Beasecker and Richard often work with university departments, collaborating to collect complementary materials like notes, manuscripts and edited works that go along with displays like art gallery exhibits and research projects. The Seidman House holds materials from artist Mathias Alten in conjunction with the university’s collection in the Gordon Gallery, and it will receive the transfer of the papers of artist Cyril Lixenberg that complement a large collection of his art owned by the university. Papers from the founder of the Young Lords, donated through his liberal studies research project at the university, and photos and letters from the Veterans History Project are other examples.
Materials in the archives include minutes from Board of Trustees meetings, department newsletters and the student newspaper. The archives also hold items that are less procedural and more historic, including documents that reflect a history of the Allendale Campus ravines, and magazine articles from the 1970s showing off an audio/video system that would give each student access to recorded lectures — a first-of-its-kind system 40 years ago. The archives were used extensively when material was gathered for the celebration of Grand Valley’s 50th anniversary, and for the exhibit on L. William Seidman in the new Seidman Center. Faculty members frequently use the archives to look up a historical record of curriculum and policy.
Pieces from both the archives and Special Collections are often curated for display by Beasecker in glass cases in the lobby of the building, including books about fictitious future wars, ornately decorated book bindings and Michigan-based dime novels. “We try to change the displays as much as we can, and still don’t get to do it as much as we want to,” Beasecker said. “It takes a lot to write descriptions and find hidden correlations between pieces from different collections, but we try to show off some of the most interesting content we can.”
One positive effect of being relatively undiscovered is that students who are in-the-know use Seidman House as a quiet study space. There are comfortable chairs, a fireplace and floor-to-ceiling windows that look out over the ravines, which present an especially striking view in the winter with snow on the trees, Beasecker said. The Seidman House is open for studying and researching the archives and collections from 8 a.m.-4:30 p.m., Monday through Friday.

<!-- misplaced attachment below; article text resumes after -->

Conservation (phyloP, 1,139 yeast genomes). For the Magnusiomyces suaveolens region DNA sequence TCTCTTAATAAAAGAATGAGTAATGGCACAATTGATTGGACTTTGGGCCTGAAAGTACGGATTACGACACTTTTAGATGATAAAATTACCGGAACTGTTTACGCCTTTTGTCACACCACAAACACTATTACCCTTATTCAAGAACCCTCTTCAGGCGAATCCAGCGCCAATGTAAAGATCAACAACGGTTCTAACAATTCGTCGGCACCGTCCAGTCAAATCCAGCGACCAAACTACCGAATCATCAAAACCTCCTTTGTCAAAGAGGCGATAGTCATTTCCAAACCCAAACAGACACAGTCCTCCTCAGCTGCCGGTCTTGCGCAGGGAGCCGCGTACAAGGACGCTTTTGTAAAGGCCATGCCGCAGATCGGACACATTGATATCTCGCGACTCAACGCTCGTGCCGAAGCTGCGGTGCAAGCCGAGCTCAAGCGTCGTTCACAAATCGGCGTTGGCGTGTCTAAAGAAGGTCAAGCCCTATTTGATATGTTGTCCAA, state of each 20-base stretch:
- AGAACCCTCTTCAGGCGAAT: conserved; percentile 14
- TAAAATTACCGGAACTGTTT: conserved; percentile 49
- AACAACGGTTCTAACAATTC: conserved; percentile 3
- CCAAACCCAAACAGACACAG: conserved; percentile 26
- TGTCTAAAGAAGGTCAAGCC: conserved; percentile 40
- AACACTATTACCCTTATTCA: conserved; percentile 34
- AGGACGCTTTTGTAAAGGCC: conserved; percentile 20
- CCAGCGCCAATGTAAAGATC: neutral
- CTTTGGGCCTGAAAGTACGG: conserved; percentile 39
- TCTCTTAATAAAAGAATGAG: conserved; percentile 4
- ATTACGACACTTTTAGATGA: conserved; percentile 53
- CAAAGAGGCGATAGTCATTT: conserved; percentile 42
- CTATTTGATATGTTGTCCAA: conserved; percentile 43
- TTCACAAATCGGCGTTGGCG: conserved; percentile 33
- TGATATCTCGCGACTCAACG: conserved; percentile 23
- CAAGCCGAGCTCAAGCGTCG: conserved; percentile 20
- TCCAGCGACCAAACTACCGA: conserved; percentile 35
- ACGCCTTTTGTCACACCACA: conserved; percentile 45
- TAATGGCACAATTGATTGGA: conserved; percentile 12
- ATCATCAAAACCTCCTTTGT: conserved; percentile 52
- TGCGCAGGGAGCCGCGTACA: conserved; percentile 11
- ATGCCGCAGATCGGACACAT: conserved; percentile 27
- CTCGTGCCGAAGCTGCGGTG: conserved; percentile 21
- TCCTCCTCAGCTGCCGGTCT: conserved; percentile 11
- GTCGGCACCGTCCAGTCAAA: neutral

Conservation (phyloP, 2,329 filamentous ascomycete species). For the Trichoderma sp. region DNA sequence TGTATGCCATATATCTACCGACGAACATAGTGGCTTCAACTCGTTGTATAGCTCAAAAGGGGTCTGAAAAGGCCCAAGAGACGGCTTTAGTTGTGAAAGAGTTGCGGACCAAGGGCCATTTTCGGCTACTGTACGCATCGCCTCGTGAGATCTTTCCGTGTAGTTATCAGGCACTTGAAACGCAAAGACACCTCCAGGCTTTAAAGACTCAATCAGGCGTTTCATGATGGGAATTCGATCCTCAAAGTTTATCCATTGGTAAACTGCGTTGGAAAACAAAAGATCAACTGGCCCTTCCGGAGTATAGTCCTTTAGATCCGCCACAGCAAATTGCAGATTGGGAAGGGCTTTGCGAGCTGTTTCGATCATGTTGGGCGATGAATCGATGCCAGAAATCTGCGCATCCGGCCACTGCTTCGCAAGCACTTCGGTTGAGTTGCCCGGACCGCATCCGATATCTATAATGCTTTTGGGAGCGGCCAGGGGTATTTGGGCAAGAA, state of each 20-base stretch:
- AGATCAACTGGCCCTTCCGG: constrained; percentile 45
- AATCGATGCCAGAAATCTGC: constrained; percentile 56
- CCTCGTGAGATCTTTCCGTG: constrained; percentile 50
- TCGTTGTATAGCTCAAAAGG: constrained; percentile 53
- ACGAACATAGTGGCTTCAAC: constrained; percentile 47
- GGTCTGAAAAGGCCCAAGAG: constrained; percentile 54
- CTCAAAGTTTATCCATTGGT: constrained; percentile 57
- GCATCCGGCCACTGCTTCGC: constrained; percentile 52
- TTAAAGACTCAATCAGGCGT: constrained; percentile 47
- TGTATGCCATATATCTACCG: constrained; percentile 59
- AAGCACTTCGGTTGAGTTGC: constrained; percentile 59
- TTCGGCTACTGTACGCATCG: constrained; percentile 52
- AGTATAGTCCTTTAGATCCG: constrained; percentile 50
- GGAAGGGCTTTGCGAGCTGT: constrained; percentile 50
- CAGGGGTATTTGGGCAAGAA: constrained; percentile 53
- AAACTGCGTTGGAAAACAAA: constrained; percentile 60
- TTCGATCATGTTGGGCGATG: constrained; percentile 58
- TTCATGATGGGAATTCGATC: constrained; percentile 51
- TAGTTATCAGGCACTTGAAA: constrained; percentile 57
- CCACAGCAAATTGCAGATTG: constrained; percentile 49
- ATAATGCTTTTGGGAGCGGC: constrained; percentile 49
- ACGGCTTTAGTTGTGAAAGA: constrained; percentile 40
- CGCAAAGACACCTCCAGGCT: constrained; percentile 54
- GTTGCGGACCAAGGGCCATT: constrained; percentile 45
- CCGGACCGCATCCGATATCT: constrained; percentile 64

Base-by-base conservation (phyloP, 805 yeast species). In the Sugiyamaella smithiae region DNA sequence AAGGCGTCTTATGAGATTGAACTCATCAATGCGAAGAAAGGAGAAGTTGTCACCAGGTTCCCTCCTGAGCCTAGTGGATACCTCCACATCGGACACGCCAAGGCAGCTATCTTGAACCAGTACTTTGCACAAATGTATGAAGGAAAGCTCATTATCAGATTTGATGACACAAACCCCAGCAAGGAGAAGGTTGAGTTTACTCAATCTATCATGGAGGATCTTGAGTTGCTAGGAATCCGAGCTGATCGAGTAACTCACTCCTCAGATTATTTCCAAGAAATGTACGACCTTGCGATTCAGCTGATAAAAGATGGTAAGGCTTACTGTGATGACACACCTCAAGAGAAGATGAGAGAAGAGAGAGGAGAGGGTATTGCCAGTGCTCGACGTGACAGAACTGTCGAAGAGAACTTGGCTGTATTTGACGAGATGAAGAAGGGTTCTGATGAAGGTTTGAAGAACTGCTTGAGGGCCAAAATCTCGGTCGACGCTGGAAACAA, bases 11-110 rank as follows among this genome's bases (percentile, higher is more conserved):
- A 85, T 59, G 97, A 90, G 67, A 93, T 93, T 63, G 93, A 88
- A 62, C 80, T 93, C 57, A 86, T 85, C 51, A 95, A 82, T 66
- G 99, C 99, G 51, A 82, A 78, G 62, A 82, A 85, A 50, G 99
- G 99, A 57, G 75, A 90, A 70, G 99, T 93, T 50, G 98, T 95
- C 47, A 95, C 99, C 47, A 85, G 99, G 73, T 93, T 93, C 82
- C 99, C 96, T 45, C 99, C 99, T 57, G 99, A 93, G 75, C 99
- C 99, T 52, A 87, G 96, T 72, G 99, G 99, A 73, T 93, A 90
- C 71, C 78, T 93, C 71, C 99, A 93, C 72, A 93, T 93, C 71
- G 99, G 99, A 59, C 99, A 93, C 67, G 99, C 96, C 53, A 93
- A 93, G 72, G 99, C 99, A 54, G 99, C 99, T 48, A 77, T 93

“The materials in the University Archives and Special Collections give us a chance to solve puzzles, and to figure out how things were in the past, what they meant at the time, and what they mean now,” Beasecker said. “The most exciting part about working here is being able to continue to learn as more material comes in. It’s very rewarding to be able to continually develop and maintain such interesting and unique collections.”
Michigan in the Novel:
Roughly 2,700 novels that are set within the geographic boundaries of Michigan.
15th Century Printing:
Commonly called “incunabula” this collection includes more than 140 books, all from the 1400s, which were printed within the first 50 years of the invention of printing from moveable type. Most of the books and pamphlets are religious in nature, and make up the second largest collection of its kind in the state. One particular piece, printed in Spanish, offers an indulgence for sale by the Bishop of Osma, and is the only copy in the U.S.
Papers of Jim Harrison:
This collection is available for research, but not digitized because of its size and copyright restrictions. The collection provides insight into the writer through his manuscripts, and extensive correspondence from the 1960s with other writers, publishers, celebrities, foodies and fans throughout the U.S. and France.
D.J. Angus Photo Collection:
An extensive photographic record of Angus’ work and travels throughout the U.S. and Mexico. Images reflect the photographer’s interest in engineering projects such as the creation of Mt. Rushmore, ancient civilizations, natural phenomena, and family
West Michigan Ephemera:
This collection includes postcards, photographs, memorabilia and other sundries from around
Two collections of books donated to the Hauenstein Center for Presidential Studies and housed in Special Collections are the J. Randall Bergers Presidential Writings Collection and the Don Markle Espionage Collection. Both have been cataloged and are open to researchers.
Abraham Lincoln and the Civil War:
Thousands of books, periodicals, documents, works of art and more detailing the life, presidency and death of Abraham Lincoln and the war. The collection includes “Allegory on the Death of Lincoln,” a 1865 painting (at right) by Belgian artist Constantin Meunier, and an extremely rare “Wanted” poster following Lincoln’s assassination that was printed before photographs of the wanted men had been distributed.
Page last modified November 18, 2013